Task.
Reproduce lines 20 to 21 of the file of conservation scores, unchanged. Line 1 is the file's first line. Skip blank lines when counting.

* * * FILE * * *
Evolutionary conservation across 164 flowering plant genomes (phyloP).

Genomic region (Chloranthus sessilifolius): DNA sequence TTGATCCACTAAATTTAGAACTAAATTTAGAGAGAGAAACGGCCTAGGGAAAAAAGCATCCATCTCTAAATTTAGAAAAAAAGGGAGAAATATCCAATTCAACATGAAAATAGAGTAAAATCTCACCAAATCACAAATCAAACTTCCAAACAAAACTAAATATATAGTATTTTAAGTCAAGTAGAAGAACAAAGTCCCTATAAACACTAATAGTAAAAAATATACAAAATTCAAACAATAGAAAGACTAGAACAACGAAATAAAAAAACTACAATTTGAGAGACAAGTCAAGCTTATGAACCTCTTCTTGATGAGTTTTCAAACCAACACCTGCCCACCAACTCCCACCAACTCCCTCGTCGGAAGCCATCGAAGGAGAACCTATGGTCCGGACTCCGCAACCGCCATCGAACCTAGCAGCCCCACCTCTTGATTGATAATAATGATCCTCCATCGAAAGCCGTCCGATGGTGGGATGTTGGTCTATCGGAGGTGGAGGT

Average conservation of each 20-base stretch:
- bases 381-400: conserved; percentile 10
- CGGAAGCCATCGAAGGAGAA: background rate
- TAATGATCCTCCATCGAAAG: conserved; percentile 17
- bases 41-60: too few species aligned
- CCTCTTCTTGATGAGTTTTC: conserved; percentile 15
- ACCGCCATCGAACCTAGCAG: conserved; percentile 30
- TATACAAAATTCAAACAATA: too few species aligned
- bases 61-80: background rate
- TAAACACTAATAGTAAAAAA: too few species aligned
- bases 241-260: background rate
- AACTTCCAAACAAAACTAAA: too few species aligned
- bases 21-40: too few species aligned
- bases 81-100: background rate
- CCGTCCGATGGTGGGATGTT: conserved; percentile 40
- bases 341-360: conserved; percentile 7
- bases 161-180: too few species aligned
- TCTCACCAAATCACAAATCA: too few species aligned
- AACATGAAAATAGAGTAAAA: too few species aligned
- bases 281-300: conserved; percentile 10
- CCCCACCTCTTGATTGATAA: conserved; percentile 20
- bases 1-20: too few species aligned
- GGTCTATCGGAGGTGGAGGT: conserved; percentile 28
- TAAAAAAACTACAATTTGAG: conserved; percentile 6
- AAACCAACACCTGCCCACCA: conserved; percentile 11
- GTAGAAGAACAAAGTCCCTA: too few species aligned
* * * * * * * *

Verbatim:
- TCTCACCAAATCACAAATCA: too few species aligned
- AACATGAAAATAGAGTAAAA: too few species aligned